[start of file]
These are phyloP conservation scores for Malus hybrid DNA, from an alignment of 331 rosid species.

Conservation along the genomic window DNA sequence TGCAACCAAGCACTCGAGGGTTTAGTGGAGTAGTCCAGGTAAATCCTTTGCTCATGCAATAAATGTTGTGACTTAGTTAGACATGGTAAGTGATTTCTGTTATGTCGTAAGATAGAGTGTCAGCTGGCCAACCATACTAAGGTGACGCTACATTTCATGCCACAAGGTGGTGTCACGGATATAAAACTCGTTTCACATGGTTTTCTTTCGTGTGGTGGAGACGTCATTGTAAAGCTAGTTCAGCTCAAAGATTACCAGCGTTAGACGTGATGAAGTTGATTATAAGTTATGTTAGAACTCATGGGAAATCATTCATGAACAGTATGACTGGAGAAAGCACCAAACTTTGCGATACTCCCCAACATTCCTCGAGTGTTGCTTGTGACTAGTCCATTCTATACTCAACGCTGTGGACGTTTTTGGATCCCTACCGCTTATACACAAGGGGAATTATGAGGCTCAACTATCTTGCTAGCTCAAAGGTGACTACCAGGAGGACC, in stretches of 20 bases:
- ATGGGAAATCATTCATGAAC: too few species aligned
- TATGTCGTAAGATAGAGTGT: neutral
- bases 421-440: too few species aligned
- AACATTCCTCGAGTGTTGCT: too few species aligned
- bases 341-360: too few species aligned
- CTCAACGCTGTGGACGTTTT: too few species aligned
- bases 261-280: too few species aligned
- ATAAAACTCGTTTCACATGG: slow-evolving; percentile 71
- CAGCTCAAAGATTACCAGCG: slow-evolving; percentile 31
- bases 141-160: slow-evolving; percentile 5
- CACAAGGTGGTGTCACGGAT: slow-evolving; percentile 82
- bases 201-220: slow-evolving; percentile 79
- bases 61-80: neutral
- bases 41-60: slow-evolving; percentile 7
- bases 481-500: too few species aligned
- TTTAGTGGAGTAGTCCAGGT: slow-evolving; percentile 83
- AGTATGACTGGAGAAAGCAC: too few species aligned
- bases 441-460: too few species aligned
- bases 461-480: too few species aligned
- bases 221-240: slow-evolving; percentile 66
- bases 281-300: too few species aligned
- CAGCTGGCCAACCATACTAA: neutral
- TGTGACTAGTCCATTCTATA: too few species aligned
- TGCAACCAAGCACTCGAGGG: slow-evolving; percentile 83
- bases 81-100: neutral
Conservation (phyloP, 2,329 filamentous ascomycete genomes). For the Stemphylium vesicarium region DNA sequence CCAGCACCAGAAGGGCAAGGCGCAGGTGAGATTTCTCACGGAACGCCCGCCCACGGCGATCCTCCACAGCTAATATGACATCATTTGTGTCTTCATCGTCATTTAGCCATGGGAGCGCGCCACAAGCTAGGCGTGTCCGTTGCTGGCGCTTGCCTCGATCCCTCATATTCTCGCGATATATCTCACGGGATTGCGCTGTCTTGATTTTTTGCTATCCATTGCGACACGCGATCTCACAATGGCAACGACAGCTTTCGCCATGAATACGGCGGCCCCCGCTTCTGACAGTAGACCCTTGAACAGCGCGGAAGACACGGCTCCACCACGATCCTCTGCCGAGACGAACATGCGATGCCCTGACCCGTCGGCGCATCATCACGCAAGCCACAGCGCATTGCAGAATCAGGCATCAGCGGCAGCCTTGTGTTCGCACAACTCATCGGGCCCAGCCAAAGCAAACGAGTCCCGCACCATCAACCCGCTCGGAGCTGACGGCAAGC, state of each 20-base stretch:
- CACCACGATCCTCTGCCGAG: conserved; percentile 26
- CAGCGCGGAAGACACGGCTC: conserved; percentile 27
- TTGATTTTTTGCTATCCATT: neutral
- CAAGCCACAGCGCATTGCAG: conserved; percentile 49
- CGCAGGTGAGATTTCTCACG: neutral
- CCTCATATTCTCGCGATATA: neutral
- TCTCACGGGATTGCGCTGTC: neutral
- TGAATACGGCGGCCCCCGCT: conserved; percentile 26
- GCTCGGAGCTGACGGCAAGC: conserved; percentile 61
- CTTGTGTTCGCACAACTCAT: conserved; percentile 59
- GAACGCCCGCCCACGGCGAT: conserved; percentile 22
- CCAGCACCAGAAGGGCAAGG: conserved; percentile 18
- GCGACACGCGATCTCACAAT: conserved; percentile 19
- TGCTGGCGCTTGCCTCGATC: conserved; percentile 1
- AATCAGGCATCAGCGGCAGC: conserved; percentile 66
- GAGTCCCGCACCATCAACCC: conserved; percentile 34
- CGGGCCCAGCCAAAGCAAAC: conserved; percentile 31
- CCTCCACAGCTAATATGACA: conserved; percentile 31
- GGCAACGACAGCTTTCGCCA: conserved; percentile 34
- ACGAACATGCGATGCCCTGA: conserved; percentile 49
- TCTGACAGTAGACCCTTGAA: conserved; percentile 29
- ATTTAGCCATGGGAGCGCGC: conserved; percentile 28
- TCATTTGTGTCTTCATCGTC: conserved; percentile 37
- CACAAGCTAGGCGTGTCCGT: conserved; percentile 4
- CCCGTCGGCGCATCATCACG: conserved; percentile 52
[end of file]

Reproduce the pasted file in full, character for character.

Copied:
These are phyloP conservation scores for Malus hybrid DNA, from an alignment of 331 rosid species.

Conservation along the genomic window DNA sequence TGCAACCAAGCACTCGAGGGTTTAGTGGAGTAGTCCAGGTAAATCCTTTGCTCATGCAATAAATGTTGTGACTTAGTTAGACATGGTAAGTGATTTCTGTTATGTCGTAAGATAGAGTGTCAGCTGGCCAACCATACTAAGGTGACGCTACATTTCATGCCACAAGGTGGTGTCACGGATATAAAACTCGTTTCACATGGTTTTCTTTCGTGTGGTGGAGACGTCATTGTAAAGCTAGTTCAGCTCAAAGATTACCAGCGTTAGACGTGATGAAGTTGATTATAAGTTATGTTAGAACTCATGGGAAATCATTCATGAACAGTATGACTGGAGAAAGCACCAAACTTTGCGATACTCCCCAACATTCCTCGAGTGTTGCTTGTGACTAGTCCATTCTATACTCAACGCTGTGGACGTTTTTGGATCCCTACCGCTTATACACAAGGGGAATTATGAGGCTCAACTATCTTGCTAGCTCAAAGGTGACTACCAGGAGGACC, in stretches of 20 bases:
- ATGGGAAATCATTCATGAAC: too few species aligned
- TATGTCGTAAGATAGAGTGT: neutral
- bases 421-440: too few species aligned
- AACATTCCTCGAGTGTTGCT: too few species aligned
- bases 341-360: too few species aligned
- CTCAACGCTGTGGACGTTTT: too few species aligned
- bases 261-280: too few species aligned
- ATAAAACTCGTTTCACATGG: slow-evolving; percentile 71
- CAGCTCAAAGATTACCAGCG: slow-evolving; percentile 31
- bases 141-160: slow-evolving; percentile 5
- CACAAGGTGGTGTCACGGAT: slow-evolving; percentile 82
- bases 201-220: slow-evolving; percentile 79
- bases 61-80: neutral
- bases 41-60: slow-evolving; percentile 7
- bases 481-500: too few species aligned
- TTTAGTGGAGTAGTCCAGGT: slow-evolving; percentile 83
- AGTATGACTGGAGAAAGCAC: too few species aligned
- bases 441-460: too few species aligned
- bases 461-480: too few species aligned
- bases 221-240: slow-evolving; percentile 66
- bases 281-300: too few species aligned
- CAGCTGGCCAACCATACTAA: neutral
- TGTGACTAGTCCATTCTATA: too few species aligned
- TGCAACCAAGCACTCGAGGG: slow-evolving; percentile 83
- bases 81-100: neutral
Conservation (phyloP, 2,329 filamentous ascomycete genomes). For the Stemphylium vesicarium region DNA sequence CCAGCACCAGAAGGGCAAGGCGCAGGTGAGATTTCTCACGGAACGCCCGCCCACGGCGATCCTCCACAGCTAATATGACATCATTTGTGTCTTCATCGTCATTTAGCCATGGGAGCGCGCCACAAGCTAGGCGTGTCCGTTGCTGGCGCTTGCCTCGATCCCTCATATTCTCGCGATATATCTCACGGGATTGCGCTGTCTTGATTTTTTGCTATCCATTGCGACACGCGATCTCACAATGGCAACGACAGCTTTCGCCATGAATACGGCGGCCCCCGCTTCTGACAGTAGACCCTTGAACAGCGCGGAAGACACGGCTCCACCACGATCCTCTGCCGAGACGAACATGCGATGCCCTGACCCGTCGGCGCATCATCACGCAAGCCACAGCGCATTGCAGAATCAGGCATCAGCGGCAGCCTTGTGTTCGCACAACTCATCGGGCCCAGCCAAAGCAAACGAGTCCCGCACCATCAACCCGCTCGGAGCTGACGGCAAGC, state of each 20-base stretch:
- CACCACGATCCTCTGCCGAG: conserved; percentile 26
- CAGCGCGGAAGACACGGCTC: conserved; percentile 27
- TTGATTTTTTGCTATCCATT: neutral
- CAAGCCACAGCGCATTGCAG: conserved; percentile 49
- CGCAGGTGAGATTTCTCACG: neutral
- CCTCATATTCTCGCGATATA: neutral
- TCTCACGGGATTGCGCTGTC: neutral
- TGAATACGGCGGCCCCCGCT: conserved; percentile 26
- GCTCGGAGCTGACGGCAAGC: conserved; percentile 61
- CTTGTGTTCGCACAACTCAT: conserved; percentile 59
- GAACGCCCGCCCACGGCGAT: conserved; percentile 22
- CCAGCACCAGAAGGGCAAGG: conserved; percentile 18
- GCGACACGCGATCTCACAAT: conserved; percentile 19
- TGCTGGCGCTTGCCTCGATC: conserved; percentile 1
- AATCAGGCATCAGCGGCAGC: conserved; percentile 66
- GAGTCCCGCACCATCAACCC: conserved; percentile 34
- CGGGCCCAGCCAAAGCAAAC: conserved; percentile 31
- CCTCCACAGCTAATATGACA: conserved; percentile 31
- GGCAACGACAGCTTTCGCCA: conserved; percentile 34
- ACGAACATGCGATGCCCTGA: conserved; percentile 49
- TCTGACAGTAGACCCTTGAA: conserved; percentile 29
- ATTTAGCCATGGGAGCGCGC: conserved; percentile 28
- TCATTTGTGTCTTCATCGTC: conserved; percentile 37
- CACAAGCTAGGCGTGTCCGT: conserved; percentile 4
- CCCGTCGGCGCATCATCACG: conserved; percentile 52